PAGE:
The One With The Biggest Mouth (after The Julie Ruin) and Panoramic (after Gold Motel)

by | Apr 7, 2020 | Issue Fourteen, Poetry

The One With The Biggest Mouth

                                    (after The Julie Ruin)

Tonight I found God on my bedroom floor, a church flyer
left in my door frame last week—I thought I’d thrown it out.

If I could talk to God I’d ask her for real magic. Instead
I put a pillow between my knees and scream into the sheets.

I’ve collected cable news and this could be the requiem
as much at it’s become our soothsaying. But you can

hear the low growl of my funny blood. Tomorrow I guess
we block the roads. Flesh falls beneath us and we laugh.

How did we get here, gravity spinning us into crashing?
I walk past tiny glass bottles in a halo of grass. I’ve been sober

this whole time and I’ve felt all of it. I let go and we laugh.
This is the new American loneliness and I seal myself in

as if staying indoors can stop me from falling. When I hold
your lies in my cupped hands it’s because I have nowhere else

to put them. So after all this time I’ll tell you—I can’t be both
the fire alarm and the fire. Kidney failure found it’s own 

Armageddon to bloom in me and now I disperse it like seeds
on the lawn. If I cleanse myself of life, I’ll breathe. Flowers know

how birth is violent. How living is violent. It’s not historical,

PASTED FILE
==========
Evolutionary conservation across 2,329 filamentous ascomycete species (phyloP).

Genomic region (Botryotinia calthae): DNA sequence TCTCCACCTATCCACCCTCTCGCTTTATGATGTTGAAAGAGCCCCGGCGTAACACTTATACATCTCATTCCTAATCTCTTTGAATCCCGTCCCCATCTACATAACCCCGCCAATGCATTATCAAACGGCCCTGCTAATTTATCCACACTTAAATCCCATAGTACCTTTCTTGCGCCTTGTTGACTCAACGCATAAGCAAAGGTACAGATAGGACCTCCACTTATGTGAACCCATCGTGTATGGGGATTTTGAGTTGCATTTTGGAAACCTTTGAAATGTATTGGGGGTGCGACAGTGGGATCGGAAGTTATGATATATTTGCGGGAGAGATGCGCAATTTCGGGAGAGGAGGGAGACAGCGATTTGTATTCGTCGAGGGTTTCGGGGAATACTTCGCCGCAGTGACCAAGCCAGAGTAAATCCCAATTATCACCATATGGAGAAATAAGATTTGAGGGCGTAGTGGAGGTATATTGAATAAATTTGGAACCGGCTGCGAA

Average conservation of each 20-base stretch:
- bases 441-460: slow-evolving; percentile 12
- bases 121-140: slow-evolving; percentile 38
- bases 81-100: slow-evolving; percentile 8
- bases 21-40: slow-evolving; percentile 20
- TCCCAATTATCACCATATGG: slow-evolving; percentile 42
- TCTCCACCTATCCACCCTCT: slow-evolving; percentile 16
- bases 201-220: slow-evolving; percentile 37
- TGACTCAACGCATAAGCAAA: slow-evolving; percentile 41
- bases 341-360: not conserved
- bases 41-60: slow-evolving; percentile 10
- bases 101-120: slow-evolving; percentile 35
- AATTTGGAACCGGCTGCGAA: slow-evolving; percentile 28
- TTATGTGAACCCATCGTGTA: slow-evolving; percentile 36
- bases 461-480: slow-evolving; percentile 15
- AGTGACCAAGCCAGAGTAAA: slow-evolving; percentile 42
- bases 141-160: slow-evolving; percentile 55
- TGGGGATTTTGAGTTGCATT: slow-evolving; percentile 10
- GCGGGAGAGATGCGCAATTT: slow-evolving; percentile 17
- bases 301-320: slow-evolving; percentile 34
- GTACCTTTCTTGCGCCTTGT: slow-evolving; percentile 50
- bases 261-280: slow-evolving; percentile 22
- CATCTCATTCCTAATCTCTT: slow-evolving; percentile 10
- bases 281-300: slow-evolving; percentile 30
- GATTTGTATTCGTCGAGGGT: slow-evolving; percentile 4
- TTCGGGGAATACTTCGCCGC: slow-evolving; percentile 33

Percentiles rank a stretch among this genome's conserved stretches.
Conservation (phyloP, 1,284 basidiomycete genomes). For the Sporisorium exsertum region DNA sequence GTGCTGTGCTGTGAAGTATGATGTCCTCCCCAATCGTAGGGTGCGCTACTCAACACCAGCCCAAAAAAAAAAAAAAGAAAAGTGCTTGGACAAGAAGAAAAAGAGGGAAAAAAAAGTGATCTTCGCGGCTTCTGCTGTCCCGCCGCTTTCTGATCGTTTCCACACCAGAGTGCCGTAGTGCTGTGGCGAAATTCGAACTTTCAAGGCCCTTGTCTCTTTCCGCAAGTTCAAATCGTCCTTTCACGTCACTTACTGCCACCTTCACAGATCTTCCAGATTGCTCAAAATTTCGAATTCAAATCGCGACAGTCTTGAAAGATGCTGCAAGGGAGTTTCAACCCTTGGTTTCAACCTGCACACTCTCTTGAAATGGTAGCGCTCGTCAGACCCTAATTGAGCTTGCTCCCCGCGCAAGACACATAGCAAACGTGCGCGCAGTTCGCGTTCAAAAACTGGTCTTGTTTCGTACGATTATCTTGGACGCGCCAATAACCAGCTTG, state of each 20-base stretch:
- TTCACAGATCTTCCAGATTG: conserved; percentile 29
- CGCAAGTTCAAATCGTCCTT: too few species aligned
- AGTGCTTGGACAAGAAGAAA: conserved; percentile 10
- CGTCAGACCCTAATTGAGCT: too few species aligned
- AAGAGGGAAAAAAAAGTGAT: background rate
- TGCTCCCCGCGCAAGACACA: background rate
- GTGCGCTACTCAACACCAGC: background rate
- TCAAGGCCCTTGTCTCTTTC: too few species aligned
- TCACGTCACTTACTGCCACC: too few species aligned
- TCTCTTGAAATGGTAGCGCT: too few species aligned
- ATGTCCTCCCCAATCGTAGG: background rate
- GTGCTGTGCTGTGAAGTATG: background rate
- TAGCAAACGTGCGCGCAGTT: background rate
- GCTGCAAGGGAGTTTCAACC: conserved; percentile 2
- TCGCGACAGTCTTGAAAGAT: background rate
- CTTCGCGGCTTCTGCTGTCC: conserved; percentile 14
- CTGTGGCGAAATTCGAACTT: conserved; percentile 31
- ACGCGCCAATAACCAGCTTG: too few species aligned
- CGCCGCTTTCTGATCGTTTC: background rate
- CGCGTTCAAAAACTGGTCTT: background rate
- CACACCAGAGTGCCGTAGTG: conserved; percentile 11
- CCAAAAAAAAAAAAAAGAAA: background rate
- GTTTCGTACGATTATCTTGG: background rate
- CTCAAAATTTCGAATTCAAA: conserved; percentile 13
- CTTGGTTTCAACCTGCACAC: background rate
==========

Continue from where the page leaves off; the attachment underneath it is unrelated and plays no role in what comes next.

it’s now. When I bite the dust I’ll lose both heart and mouth but

still we laugh until our bodies cramp frozen, folded into crescents,
pale like the waning and waxing of the moon. I hold us still.

We wait. No books prepared me for this and you don’t really have
a place to keep a map. Still I dress every day like it’s the last time

I’ll be seen. I smooth rouge into my cheeks and brush my teeth
and wait for a crown and wonder if we will die of fever or bomb.

Gravity is my God now and I offer up my Armageddon, filling
the air with dust and love. It’s true—I can’t turn away. But I’ll laugh.


                                    (after Gold Motel)

Tongue-tied I run my fingers over another message, over the keys
on my laptop. My reply is overdue. Somehow I figured out history—

the stories we tell ourselves as we pass through each decade. Down
the wires new lows arrive in waves and newspaper has come to mean

our daily ache. Six p.m. is dizzying and I turn off the TV to breathe.
We were looking for a cure—how did I land here? When the sound

goes I hit the ground sweating dizzy. I know that terrifying feeling
of having Cassandra’s mouth and Old Navy’s blue jeans, hands full

of truth that you’ll only use as tinder. I piece together the voices as I
drift on this river. I pull apart emails and ignore voicemails. I wonder

if I bury my birthday cards in this hollow tree whether the bees will
come for my body when the sun rises, fill me with new paper houses.

I want to buzz like the city that holds me, this voice that presses me
to the ground even as I long to touch the candy-blue sky, taciturn.

If I saw the world from the trees, the pavement would still cast trash
into the brush and no hand would come to soothe it and I don’t know

enough words for speechless. But here I am still, trying to unpin myself
from this catastrophic timeline. Collectively we try to fill this emptiness:

laughter, the discomfort of our expanding distrust, a soft shirt we bought
at Target. I see a shadow in the mirror and hope it’s only passing through.

There is no cure. Only weed whackers and wildflower seeds to cast into
the wind like testimony, the decade coming to fold its arms around us.

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